The National Weather Service Raleigh issues a flash flood warning and flood advisory

Hannah Leyva and Rodney Overton

4 hours ago

RALEIGH, N.C. (WNCN) – Several rounds of storms triggered two flash flood warnings and some severe thunderstorm warnings in central North Carolina on Saturday.

A new flash flood warning was issued between 1:30 p.m. and 4:30 p.m. in west-central Wake County, the National Weather Service said.

The warning said that Doppler radar indicated the occurrence of thunderstorms leading to heavy rain in the warned area.

The warning stated: “Severe flooding is continuing or expected to begin soon.”

Just before 2:20 p.m., a severe thunderstorm warning was issued until 3 p.m. for northeast Edgecombe County and southeast Halifax County, the National Weather Service said.

The National Weather Service in Raleigh earlier issued a flash flood warning for the west-central portion of Wake County, which expired at 1 p.m.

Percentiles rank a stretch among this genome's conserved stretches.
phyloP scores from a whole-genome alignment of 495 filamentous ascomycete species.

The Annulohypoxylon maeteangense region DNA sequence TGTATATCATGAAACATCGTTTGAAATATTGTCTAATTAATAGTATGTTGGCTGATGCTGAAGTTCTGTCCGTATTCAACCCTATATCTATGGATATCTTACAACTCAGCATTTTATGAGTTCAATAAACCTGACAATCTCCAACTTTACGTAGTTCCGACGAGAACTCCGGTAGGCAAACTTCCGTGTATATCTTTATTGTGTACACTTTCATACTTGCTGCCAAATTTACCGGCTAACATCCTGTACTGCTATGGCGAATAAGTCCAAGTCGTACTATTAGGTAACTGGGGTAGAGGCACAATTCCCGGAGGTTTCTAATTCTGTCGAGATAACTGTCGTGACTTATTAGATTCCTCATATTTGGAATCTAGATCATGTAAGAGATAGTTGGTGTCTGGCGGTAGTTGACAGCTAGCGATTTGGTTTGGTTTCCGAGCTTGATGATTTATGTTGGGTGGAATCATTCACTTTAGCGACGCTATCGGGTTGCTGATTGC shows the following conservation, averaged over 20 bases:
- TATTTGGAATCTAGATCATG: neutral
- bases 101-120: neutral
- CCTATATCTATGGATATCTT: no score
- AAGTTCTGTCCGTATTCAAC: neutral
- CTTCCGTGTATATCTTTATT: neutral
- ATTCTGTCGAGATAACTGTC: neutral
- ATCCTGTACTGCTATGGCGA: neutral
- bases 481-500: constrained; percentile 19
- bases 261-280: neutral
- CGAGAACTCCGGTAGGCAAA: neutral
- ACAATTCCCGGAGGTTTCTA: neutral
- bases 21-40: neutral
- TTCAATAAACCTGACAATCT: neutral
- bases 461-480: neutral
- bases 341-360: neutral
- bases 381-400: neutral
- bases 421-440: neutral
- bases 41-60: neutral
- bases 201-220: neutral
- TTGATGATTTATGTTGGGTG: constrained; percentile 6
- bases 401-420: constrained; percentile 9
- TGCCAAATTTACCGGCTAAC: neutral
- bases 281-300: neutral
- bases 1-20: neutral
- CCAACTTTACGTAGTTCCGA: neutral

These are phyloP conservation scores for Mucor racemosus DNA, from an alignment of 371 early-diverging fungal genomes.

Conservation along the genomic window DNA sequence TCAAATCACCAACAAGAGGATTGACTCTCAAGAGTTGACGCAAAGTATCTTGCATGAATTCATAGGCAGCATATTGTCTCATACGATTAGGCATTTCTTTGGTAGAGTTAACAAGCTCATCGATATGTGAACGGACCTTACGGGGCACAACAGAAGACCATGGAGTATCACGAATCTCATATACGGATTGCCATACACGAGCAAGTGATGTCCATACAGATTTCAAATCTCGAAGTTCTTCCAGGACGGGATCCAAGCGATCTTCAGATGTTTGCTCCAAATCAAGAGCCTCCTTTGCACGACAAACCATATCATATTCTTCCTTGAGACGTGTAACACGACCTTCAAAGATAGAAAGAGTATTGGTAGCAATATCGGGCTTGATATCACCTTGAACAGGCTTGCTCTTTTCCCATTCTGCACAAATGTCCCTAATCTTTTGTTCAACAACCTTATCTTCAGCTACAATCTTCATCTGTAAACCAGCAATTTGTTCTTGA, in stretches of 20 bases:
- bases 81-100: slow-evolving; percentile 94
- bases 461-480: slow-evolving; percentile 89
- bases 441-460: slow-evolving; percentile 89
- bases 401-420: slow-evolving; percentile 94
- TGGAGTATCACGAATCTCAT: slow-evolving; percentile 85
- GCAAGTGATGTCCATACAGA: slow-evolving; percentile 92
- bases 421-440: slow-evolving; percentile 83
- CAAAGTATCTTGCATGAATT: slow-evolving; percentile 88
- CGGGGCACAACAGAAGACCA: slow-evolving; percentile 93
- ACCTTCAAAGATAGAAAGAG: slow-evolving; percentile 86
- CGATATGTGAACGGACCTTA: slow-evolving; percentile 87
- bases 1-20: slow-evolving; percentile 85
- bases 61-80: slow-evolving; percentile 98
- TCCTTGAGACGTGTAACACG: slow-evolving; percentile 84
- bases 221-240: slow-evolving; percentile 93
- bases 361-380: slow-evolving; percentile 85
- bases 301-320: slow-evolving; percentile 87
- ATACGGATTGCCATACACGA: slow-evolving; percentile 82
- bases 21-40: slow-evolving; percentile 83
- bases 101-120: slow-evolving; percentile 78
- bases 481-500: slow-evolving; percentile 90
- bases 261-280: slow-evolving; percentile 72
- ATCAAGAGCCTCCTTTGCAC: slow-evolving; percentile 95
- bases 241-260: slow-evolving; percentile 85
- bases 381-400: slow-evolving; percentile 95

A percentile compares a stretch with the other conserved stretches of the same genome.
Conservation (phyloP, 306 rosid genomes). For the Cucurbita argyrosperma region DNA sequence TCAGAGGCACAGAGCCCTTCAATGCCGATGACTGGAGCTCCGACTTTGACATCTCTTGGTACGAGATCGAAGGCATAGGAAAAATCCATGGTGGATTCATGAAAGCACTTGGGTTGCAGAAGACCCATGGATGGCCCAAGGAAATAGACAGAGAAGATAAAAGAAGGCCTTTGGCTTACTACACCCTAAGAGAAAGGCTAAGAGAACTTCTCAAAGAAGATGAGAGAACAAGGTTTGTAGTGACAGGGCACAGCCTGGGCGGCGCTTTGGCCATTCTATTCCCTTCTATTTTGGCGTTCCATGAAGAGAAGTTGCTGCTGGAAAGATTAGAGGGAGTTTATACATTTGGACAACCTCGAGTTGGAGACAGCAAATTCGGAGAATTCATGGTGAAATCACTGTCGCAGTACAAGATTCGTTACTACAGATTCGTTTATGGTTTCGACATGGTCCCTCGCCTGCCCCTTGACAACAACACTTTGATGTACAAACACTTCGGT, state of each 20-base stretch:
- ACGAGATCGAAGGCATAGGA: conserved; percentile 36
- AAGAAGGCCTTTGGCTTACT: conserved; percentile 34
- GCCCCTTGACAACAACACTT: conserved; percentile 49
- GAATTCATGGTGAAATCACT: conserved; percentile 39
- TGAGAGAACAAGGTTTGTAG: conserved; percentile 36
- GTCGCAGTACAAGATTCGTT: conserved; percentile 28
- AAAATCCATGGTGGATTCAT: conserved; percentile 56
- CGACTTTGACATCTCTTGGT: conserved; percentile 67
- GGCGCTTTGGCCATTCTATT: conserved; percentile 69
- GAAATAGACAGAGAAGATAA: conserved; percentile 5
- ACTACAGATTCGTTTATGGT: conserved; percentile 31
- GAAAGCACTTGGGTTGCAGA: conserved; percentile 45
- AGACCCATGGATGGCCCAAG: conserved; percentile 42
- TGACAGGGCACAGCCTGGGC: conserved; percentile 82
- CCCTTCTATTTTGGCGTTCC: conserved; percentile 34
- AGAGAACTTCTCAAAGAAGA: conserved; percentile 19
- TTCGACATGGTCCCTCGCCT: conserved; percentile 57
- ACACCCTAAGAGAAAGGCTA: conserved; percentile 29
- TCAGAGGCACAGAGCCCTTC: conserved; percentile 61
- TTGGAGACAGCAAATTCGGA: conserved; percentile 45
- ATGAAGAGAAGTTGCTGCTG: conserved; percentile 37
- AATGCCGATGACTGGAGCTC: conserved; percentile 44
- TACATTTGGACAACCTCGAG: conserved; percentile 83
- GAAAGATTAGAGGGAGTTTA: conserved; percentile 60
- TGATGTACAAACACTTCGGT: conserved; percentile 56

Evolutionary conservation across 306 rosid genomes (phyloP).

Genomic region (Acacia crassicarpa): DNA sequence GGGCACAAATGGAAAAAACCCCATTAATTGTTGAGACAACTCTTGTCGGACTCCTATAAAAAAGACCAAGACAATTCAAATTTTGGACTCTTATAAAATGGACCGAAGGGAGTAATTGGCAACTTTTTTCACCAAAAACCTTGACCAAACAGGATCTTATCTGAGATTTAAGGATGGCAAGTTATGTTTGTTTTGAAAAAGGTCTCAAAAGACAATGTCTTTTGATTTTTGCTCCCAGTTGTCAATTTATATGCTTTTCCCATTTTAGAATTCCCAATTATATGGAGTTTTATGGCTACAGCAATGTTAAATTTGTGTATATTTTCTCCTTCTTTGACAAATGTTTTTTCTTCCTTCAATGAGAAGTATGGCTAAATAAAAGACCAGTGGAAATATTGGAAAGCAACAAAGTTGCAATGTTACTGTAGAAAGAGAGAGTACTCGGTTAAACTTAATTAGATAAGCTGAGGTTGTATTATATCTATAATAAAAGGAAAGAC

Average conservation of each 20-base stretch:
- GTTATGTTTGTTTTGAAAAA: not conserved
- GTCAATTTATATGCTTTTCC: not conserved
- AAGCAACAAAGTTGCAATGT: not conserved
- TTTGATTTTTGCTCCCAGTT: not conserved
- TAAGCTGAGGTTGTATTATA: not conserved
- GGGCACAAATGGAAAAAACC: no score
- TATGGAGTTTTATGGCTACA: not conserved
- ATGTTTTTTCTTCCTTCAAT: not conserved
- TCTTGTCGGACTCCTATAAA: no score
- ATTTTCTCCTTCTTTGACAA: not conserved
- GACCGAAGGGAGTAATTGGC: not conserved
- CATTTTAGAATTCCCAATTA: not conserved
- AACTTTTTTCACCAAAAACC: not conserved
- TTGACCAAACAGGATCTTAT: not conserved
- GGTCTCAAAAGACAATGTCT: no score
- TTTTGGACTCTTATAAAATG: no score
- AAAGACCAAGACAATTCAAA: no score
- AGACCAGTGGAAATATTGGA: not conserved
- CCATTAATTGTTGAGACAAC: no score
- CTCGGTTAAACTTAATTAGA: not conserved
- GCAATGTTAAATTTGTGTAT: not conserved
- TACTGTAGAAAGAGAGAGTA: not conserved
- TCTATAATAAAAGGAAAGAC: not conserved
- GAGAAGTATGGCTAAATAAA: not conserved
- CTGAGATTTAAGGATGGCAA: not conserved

A severe thunderstorm warning was issued just before 12:30 p.m. and later expired at 1:15 p.m. for north-central Harnett County, northeastern Lee County, southwestern Wake County and eastern Chatham County, according to the National Weather Service.

According to forecasters, “life-threatening flash floods” were expected due to the heavy amount of rain resulting from the morning thunderstorms.

Areas under a flash flood warning include Raleigh, Cary, RDU International Airport, Morrisville, Research Triangle, William P. Omstead State Park and Carpenter.

According to NWS Raleigh, up to an inch more rain was possible in areas under a flash flood warning and flash flood warning.

A previous severe thunderstorm warning said a severe thunderstorm was located 10 miles west of Fuquay Varina, or 12 miles northeast of Sanford, and moving north at 25 mph.

The storm had 60 mph winds, heavy rain and lightning.

Areas in the warning included Raleigh, Cary, Pittsboro, Fukui-Varina, Apex, Holly Springs, Morrisville, Broadway, Crosswinds Boating Center and Crosswinds Campground.

Rivers, creeks, creeks and other low-lying, flood-prone locations are most at risk of flooding.

Forecasters remind people to “turn around, don’t drown when encountering flooded roads.” According to the warning, most flood deaths occur in vehicles.

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